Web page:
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Leasehold and Freehold Reform Bill: Proposed Reforms to Benefit Homeowners in England and Wales

A new bill to reform the housing market was announced in the King’s Speech. Gabrielle Roberts, Senior Associate in Clarke Willmott’s Property Litigation team listened in to report on what was said and the potential implications that could arise from the proposed reforms.

The Leasehold and Freehold Reform Bill will apply to England and Wales and is intended to give homeowners a fairer deal and to make it cheaper and easier for more leaseholders to extend their lease, buy their freehold and take over management of their building.

The proposed reforms include:

  • Making it cheaper and easier for existing leaseholders in houses and flats to extend their lease, buy their freehold, and take over the management of their building.
  • Increasing the standard lease extension term from 90 years to 990 years for flats and houses, with ground rent reduced to £0, to provide leaseholders with greater security of tenure, rent free.
  • Removing the requirement for a new leaseholder to have owned their house or flat for two years before they can benefit from these changes which means more leaseholders will qualify to extend their lease or buy the freehold.
  • Increasing the 25 per cent ‘non-residential’ limit which prevents leaseholders in mixed use buildings from buying their freehold or taking over management of their buildings, to allow leaseholders in buildings with up to 50 per cent non-residential floorspace to buy their freehold or take over its management.
  • Making buying or selling a leasehold property quicker and easier by setting a maximum time and fee for the provision of information to a leaseholder by their landlord.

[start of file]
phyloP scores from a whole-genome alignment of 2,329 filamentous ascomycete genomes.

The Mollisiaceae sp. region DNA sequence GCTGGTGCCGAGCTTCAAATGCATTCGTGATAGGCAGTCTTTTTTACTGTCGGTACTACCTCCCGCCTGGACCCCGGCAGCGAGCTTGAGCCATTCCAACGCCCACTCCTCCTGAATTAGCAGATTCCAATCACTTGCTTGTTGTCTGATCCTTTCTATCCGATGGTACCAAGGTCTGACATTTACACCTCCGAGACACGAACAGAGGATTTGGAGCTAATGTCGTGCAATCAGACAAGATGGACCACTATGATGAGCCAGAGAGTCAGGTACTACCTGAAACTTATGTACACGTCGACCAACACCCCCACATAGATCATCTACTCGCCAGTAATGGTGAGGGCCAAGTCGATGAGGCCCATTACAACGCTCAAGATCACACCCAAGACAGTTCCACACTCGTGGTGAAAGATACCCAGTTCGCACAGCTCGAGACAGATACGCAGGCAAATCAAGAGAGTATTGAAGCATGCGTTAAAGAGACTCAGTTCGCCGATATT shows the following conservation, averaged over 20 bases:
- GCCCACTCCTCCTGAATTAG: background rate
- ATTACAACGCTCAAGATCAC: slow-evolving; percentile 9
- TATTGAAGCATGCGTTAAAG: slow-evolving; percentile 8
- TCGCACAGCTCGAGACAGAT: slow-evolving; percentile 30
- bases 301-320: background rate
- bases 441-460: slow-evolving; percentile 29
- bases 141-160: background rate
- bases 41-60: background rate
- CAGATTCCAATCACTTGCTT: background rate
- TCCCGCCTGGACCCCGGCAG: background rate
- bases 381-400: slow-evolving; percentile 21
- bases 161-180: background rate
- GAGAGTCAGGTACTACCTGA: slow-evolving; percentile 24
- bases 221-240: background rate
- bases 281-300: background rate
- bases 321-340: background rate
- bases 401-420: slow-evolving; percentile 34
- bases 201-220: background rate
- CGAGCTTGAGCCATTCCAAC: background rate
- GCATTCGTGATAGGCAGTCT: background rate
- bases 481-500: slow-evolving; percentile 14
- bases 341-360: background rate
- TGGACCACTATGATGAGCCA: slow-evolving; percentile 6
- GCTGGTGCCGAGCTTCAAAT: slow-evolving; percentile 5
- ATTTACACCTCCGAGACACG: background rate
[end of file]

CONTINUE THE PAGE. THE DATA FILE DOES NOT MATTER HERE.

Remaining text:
• Requiring transparency over leaseholders’ service charges by introducing a standardised comparable format for service charge costs information to make it easier for leaseholders to scrutinise and challenge the costs if they are unreasonable.
  • Replacing buildings insurance commissions for managing agents, landlords and freeholders with transparent administration fees to stop leaseholders being charged exorbitant, opaque commissions on top of their premiums.
  • Requiring more freeholders to belong to a redress scheme so that leaseholders can challenge poor practice.
  • Scrapping the presumption for leaseholders to pay their freeholders’ legal costs when challenging poor practice.
  • Granting freehold homeowners on private and mixed tenure estates the same rights of redress as leaseholders by extending equivalent rights to transparency over their estate charges, access to support via redress schemes, and to challenge the charges they pay by taking a case to a Tribunal, just like existing leaseholders.
  • Extending measures in the Building Safety Act 2022 to protect leaseholders by ensuring that freeholders and developers are unable to escape their liabilities to fund building remediation work.
  • Banning the creation of new leasehold houses so that, other than in exceptional circumstances, every new house in England and Wales will be freehold from the outset.
  • Subject to consultation, introducing a cap on existing ground rents to protect leaseholders from making payments that require no service or benefit in return or have no requirement to be reasonable and can cause issues when people want to sell their properties.

There is still a lot of detail to be worked out and no timeframe for these reforms.  It remains to be seen when or indeed whether these reforms will come into being.

For more information on the Leasehold and Freehold Reform Bill, please contact us online.


Your key contact

Gabrielle Roberts

Senior Associate

Gabrielle handles a wide variety of residential landlord and tenant matters, both contentious and non-contentious, with a particular emphasis on leasehold and freehold enfranchisement and Section 20 consultation.
View profile for Gabrielle Roberts >

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